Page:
From it’s earliest days St Chrysostom’s church has served a parish of wide and constantly changing variety. The church has welcomed people from different backgrounds, countries and ethnicities. St Chrysostom’s was one of the first churches in England to have a black reader (then called lay reader), and we were one of the first to have a black woman churchwarden. The church has affirmed the role of women. Women ‘sidesmen’ (welcomers) were appointed as early as 1917 at St Chrysostom’s. Some churches were still not appointing them in the 1980s! The first deaconesses in Manchester Diocese were commissioned for their work at St Chrysostom’s.
We are well known for our inclusion of people of different languages and ethnicities, and on an average Sunday between 10-15 first languages are represented at Mass. LGBT people have found a spiritual home at St C’s when the churches have been unwelcoming. Now LGBT people are in leadership roles at St C’s. Encouraged by the Bishop of Manchester we began a monthly Mass aimed at LGBT people and their friends, the first in the Church of England. This has now evolved into a monthly celebration of variety and inclusion – Evening Oasis.
We are a growing church and we are enjoying working to make Mass and all aspects of church life even more inclusive.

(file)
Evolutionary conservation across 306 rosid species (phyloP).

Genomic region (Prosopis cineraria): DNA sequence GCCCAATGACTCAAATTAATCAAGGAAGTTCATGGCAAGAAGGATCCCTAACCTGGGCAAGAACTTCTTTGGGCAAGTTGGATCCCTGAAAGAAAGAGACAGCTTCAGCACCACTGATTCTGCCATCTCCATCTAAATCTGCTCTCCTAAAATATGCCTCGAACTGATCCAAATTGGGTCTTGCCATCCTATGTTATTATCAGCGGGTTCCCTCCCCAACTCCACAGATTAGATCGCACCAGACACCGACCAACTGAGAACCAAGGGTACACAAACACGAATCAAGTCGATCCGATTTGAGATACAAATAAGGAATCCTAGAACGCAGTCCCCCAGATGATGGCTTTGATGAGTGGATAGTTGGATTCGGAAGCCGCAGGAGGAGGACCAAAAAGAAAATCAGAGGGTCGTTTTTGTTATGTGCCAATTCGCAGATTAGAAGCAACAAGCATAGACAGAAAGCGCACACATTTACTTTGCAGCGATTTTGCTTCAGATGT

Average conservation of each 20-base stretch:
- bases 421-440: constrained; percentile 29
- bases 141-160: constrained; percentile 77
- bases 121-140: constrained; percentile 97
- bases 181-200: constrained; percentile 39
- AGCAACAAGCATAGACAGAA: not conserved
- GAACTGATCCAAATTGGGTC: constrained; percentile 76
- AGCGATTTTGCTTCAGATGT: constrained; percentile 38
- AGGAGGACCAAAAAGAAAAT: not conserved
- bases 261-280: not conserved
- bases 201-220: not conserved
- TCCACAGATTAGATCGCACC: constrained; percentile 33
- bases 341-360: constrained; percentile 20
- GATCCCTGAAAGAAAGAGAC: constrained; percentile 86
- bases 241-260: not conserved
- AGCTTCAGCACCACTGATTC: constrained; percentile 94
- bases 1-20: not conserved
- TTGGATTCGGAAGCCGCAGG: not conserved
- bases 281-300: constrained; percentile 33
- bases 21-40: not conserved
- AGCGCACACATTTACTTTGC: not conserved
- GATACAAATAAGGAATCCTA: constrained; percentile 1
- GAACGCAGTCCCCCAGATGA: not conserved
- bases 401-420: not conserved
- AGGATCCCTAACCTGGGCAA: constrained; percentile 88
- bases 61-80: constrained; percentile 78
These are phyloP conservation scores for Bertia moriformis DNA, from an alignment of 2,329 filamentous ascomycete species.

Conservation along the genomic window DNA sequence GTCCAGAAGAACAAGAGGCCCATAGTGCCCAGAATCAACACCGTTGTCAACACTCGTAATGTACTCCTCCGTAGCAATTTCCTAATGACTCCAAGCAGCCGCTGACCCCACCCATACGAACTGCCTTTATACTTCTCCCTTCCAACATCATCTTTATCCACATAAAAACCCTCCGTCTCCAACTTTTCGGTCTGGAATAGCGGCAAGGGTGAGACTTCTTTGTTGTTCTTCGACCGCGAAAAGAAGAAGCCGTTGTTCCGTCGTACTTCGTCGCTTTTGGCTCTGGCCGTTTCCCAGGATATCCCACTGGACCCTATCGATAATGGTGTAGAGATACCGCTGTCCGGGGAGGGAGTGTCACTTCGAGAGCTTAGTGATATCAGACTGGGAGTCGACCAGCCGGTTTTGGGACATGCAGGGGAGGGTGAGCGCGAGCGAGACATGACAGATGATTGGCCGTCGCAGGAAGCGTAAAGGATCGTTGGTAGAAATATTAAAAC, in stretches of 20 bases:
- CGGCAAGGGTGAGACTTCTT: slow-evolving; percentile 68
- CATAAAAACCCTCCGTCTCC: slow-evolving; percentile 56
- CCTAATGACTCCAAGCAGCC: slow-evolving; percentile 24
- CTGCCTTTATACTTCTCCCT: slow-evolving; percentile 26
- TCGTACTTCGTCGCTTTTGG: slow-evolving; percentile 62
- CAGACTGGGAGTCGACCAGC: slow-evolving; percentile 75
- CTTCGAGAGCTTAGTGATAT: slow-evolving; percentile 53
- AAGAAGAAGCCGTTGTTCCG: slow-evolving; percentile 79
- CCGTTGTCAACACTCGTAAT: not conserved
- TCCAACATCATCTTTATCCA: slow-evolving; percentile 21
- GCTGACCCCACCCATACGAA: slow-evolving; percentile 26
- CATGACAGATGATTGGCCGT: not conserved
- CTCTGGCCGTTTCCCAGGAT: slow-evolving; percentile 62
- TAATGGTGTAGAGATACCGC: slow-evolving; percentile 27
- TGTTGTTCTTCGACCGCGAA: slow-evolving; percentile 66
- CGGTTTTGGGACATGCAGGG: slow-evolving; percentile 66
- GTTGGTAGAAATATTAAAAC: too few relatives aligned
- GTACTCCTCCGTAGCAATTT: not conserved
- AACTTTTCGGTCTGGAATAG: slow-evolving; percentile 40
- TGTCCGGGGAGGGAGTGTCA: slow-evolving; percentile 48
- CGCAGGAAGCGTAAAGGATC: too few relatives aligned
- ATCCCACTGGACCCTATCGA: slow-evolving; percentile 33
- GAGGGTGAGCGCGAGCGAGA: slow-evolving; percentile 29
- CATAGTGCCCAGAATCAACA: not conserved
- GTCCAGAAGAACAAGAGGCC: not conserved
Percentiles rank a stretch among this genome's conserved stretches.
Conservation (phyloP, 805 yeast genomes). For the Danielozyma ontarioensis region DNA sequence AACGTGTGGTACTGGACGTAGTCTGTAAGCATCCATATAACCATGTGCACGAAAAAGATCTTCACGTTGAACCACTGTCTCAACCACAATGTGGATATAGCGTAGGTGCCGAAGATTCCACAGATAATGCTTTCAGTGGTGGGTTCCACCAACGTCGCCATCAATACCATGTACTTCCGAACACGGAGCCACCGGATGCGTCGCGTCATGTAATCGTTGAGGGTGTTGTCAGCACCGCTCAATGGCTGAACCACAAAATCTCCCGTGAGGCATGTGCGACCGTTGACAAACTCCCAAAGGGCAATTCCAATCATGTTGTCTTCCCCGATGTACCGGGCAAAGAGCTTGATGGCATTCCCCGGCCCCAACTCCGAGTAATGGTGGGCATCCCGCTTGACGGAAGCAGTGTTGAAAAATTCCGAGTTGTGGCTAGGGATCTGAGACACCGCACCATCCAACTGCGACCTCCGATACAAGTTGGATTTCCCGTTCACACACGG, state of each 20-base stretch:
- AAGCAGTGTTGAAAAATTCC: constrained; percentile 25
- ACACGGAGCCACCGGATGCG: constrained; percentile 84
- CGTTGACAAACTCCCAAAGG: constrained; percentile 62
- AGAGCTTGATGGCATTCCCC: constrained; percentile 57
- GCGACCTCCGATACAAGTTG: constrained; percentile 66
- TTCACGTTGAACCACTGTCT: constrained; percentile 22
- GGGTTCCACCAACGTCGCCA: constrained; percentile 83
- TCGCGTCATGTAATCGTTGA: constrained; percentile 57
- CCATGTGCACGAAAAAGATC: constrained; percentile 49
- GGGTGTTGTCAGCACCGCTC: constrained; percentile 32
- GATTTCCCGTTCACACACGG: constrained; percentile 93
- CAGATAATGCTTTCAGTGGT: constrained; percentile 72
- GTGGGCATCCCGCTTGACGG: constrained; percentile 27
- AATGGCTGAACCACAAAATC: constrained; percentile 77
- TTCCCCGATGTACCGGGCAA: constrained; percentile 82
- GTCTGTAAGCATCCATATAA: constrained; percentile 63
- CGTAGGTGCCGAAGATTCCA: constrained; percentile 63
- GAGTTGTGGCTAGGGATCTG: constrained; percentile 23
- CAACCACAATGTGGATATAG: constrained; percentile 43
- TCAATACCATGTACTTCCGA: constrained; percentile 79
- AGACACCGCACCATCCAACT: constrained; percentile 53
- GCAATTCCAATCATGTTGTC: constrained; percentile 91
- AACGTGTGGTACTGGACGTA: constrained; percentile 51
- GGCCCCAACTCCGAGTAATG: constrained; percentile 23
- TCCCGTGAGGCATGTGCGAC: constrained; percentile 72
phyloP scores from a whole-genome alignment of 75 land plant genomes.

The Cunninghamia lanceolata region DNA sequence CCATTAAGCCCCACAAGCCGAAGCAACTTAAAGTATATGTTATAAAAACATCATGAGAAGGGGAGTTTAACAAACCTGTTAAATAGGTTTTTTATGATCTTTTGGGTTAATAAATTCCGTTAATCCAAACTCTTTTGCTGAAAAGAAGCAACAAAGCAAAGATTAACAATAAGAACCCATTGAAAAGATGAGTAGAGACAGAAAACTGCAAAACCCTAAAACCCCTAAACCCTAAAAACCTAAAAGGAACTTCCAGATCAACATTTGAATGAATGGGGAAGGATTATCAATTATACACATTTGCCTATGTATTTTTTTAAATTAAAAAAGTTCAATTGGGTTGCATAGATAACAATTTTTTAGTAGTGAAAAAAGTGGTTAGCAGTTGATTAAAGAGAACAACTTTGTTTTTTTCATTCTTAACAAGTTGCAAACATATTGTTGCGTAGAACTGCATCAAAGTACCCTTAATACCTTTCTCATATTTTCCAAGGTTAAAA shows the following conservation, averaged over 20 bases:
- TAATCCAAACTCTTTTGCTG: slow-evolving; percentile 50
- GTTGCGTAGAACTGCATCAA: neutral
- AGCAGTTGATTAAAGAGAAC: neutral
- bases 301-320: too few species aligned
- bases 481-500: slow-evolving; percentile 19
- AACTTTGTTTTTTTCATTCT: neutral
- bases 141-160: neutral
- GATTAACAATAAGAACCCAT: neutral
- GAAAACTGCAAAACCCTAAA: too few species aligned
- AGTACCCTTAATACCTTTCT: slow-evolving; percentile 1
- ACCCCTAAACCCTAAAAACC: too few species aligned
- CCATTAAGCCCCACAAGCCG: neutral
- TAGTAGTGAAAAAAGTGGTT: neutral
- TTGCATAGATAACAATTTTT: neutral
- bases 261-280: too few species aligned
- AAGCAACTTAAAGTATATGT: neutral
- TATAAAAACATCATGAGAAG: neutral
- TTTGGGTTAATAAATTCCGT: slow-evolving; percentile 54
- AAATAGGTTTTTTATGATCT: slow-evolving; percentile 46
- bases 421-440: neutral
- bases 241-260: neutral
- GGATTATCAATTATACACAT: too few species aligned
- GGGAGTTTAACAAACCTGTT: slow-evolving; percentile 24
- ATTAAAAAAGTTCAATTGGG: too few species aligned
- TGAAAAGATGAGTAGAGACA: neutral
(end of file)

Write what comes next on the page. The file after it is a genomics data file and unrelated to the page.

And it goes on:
So a fantastic track record! Inevitably at times steps to inclusion have been joyful, at times they have been difficult – sometimes in the face of disapproval. The St Chrysostom’s Church Council recently endorsed the Inclusive Church statement. We had hesitated to do so in the past as we felt inclusion wasn’t being seen as the wide issue which it is now recognised as being. As one church member said – The Inclusive Church Statement is a statement of what we are doing already another remarked It’s everyday at St C’s! Indeed, and endorsing it helps us to connect with churches and congregations of a similar outlook.
The statement reads:
We believe in inclusive Church – church which does not discriminate, on any level, on grounds of economic power, gender, mental health, physical ability, race or sexuality. We believe in Church which welcomes and serves all people in the name of Jesus Christ; which is scripturally faithful; which seeks to proclaim the Gospel afresh for each generation; and which, in the power of the Holy Spirit, allows all people to grasp how wide and long and high and deep is the love of Jesus Christ.
We are grateful to the Inclusive Church network for their work and for their statement. Now we’d not be St C’s if we didn’t work on boundaries, and yes, while endorsing the statement we also felt we’d like to explore it more – What about discrimination on grounds of age, are we inclusive of a variety of views of the nature and content of Christian faith…
So – More thoughts on inclusion coming!